Pine River sees fixed income opportunities in ILS and reinsurance

by Artemis on December 5, 2013

Increasing volumes of capital will likely come into the insurance-linked securities (ILS) and reinsurance marketplace from large institutional asset managers and fixed income hedge funds. Pine River Capital Management is one such fund, which shows a growing interest in reinsurance.

Pine River Capital Management, which manages around $14 billion of assets, first showed its interest in the insurance-linked securities (ILS) market earlier this year, when it hired experienced ILS executive and portfolio manager Albert Selius to its team as Insurance Linked Portfolio Manager. Selius had previously worked at Swiss Re, ILS specialists Securis Investment Partners and UBS, all in ILS focused roles. As we understand it, Selius manages a small, but growing, portfolio of catastrophe bonds and ILS at Pine River.

Pine River sees opportunities within fixed income growing at the moment, according to this Reuters article, thanks partly to regulatory changes which have pushed investment banks to withdraw from the space. Regulations such as Dodd Frank, the Volcker Rule and Basel III have all forced the major investment banks to pull back from trading in areas such as fixed income, as they are regulated to focus on core investment bank activities.

According to Pine River’s co-head of fixed income Colin Teichholtz, finds that there is less competition from the large Wall Street firms for the specific trades he wants to participate in. He sees opportunities currently in areas such as residential mortgage-backed securities, commercial mortgage-backed securities, municipal bonds as well as catastrophe bonds.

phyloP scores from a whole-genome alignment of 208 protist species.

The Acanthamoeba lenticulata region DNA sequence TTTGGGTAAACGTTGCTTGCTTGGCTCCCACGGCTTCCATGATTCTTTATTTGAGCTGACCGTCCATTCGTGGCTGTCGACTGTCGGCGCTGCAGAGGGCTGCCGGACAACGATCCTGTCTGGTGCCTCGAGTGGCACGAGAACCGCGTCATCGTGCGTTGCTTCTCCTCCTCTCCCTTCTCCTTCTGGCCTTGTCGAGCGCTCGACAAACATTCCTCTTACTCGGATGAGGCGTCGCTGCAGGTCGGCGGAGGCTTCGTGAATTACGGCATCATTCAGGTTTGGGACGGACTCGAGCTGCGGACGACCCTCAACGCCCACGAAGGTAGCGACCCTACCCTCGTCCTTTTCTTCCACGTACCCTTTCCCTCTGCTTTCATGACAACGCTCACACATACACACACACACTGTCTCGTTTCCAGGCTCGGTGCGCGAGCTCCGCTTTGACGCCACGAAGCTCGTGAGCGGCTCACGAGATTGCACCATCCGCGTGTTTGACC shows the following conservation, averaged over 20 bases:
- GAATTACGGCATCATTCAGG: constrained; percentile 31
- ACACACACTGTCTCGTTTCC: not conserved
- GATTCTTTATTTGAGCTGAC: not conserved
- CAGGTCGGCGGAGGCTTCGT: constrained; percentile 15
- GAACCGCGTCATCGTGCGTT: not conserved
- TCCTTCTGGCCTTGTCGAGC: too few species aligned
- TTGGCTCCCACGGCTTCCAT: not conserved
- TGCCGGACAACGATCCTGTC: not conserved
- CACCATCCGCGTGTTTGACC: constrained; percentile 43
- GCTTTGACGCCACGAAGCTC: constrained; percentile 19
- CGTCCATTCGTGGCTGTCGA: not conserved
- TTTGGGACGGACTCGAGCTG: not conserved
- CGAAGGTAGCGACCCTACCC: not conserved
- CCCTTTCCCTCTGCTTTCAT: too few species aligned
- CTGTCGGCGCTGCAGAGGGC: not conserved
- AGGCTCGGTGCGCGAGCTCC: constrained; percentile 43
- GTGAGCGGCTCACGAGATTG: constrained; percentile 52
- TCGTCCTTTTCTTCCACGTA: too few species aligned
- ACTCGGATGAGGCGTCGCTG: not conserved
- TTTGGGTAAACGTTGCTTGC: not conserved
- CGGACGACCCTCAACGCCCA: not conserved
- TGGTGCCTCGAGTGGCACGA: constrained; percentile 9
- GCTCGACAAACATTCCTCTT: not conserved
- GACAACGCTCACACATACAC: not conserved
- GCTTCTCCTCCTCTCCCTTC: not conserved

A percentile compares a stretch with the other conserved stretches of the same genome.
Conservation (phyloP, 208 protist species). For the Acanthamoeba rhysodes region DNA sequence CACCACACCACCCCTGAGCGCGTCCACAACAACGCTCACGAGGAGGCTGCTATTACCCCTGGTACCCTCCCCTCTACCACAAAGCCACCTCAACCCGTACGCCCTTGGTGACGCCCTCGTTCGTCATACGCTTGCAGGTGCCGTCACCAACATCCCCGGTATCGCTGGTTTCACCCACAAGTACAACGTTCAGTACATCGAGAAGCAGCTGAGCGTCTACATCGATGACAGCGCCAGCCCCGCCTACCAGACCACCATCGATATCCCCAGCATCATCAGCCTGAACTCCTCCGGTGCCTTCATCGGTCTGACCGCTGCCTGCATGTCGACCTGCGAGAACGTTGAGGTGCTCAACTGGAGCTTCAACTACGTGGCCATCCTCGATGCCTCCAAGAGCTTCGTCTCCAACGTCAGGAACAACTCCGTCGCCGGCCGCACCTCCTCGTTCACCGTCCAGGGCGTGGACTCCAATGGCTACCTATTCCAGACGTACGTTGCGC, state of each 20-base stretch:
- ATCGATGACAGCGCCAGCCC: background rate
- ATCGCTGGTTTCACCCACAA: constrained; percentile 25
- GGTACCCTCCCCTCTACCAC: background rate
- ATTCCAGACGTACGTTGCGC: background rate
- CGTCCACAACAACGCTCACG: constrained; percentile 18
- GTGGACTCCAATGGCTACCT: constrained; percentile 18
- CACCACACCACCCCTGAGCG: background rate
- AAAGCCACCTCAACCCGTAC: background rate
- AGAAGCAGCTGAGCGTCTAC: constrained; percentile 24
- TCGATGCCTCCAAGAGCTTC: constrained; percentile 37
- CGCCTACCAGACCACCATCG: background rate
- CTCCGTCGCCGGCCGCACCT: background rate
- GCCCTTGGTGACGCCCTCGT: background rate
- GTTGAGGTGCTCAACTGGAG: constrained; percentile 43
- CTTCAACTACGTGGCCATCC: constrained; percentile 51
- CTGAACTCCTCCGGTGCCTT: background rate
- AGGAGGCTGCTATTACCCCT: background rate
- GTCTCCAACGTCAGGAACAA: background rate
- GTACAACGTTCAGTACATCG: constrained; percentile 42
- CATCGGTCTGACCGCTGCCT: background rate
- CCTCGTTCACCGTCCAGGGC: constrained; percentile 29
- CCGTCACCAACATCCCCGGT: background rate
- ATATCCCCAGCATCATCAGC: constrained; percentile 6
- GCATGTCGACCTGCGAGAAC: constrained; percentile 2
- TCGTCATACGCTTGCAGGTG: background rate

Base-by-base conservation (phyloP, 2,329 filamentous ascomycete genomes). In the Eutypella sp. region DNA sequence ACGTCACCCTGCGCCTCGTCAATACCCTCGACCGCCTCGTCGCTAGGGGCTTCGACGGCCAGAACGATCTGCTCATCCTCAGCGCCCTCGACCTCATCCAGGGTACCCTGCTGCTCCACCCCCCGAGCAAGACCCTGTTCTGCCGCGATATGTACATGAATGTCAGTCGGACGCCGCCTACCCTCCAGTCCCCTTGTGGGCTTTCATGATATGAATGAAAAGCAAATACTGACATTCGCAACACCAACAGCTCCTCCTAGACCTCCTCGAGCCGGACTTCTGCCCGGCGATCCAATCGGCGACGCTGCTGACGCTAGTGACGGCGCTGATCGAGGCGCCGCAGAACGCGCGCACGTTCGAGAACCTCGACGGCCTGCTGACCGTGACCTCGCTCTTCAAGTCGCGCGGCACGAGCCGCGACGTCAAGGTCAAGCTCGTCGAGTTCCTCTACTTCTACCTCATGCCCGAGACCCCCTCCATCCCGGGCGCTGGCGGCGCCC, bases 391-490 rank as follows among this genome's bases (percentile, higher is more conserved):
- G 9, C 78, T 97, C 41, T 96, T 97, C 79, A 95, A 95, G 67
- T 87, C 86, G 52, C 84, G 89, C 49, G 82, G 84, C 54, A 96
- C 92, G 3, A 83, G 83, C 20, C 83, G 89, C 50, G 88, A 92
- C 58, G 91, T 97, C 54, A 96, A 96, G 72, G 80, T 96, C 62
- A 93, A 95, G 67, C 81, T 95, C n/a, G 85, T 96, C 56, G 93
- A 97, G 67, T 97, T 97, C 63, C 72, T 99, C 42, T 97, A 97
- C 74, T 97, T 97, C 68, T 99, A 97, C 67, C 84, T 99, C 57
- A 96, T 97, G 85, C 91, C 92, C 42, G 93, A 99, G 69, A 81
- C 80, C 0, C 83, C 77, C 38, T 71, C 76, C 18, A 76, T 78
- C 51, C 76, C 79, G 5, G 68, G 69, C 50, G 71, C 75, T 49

Teicholtz said that Pine River does see an opportunity in catastrophe bonds, as evidenced by the hire of Selius and the firms appearance at a number of recent ILS industry events. But Teicholtz has clearly seen the growing interest in the space, which has resulted in significant interest in cat bonds from capital sources, contributing to declines in rates. Teicholtz told Reuters that he has some concern about the amount of money flowing into the ILS space.

Pine River had also been cited as a potential buyer for SAC Re, which is currently up for sale after the SAC Capital Advisor hedge fund owned by Steven A. Cohen pulled back from managing external capital due to insider trading charges. Teicholtz refused to comment on that, according to Reuters.

Large institutional hedge fund managers, like Pine River, are increasingly looking at the ILS and catastrophe bond space as a source of low-correlated investments. This brings more capital into the space, but unlike dedicated managers who have to deploy capital raised, these hedge funds have the luxury of being able to watch from the sidelines and invest as opportunities allow.

These hedge fund type investors were heavily invested in cat bonds and ILS in the early 2000’s, but pulled back after the credit crisis. It will be interesting to watch whether their participation will become more permanent now the universe of reinsurance-linked investment opportunities has grown.

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